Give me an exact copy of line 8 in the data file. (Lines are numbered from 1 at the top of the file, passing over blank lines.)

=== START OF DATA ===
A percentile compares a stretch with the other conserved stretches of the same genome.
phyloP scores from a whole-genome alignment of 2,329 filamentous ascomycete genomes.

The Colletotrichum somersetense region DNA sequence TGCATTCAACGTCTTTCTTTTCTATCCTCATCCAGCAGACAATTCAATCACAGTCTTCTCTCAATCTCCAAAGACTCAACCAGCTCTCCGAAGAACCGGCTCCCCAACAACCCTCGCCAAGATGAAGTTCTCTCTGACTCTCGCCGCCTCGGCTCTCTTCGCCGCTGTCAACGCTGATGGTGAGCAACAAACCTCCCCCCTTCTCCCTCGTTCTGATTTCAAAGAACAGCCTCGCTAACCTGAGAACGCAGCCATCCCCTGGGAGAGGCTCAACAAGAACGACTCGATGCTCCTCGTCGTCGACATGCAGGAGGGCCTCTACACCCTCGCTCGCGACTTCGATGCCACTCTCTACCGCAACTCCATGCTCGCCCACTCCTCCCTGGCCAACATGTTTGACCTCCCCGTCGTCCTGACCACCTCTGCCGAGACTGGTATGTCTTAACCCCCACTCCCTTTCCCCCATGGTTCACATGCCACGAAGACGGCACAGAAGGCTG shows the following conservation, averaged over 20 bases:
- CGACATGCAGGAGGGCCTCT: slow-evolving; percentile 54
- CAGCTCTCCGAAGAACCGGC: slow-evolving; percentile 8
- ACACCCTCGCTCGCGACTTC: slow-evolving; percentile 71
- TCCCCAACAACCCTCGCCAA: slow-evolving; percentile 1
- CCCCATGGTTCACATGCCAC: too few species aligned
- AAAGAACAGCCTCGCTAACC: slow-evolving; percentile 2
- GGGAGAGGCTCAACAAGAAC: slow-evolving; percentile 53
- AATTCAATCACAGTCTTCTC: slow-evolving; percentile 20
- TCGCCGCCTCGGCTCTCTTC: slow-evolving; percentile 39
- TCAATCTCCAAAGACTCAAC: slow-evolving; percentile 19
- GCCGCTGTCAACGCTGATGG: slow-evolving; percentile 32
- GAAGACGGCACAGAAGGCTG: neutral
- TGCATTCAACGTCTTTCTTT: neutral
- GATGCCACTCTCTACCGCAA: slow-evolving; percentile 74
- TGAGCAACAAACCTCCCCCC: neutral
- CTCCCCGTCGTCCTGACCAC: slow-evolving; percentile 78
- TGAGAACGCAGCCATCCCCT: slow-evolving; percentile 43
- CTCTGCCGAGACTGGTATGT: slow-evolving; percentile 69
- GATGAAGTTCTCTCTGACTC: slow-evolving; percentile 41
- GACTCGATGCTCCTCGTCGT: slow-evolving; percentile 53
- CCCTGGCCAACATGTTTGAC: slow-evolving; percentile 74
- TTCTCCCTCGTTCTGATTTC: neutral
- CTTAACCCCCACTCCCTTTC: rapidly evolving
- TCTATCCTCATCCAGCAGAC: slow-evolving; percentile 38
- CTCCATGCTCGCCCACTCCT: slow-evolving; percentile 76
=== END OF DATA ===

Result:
- CCCCATGGTTCACATGCCAC: too few species aligned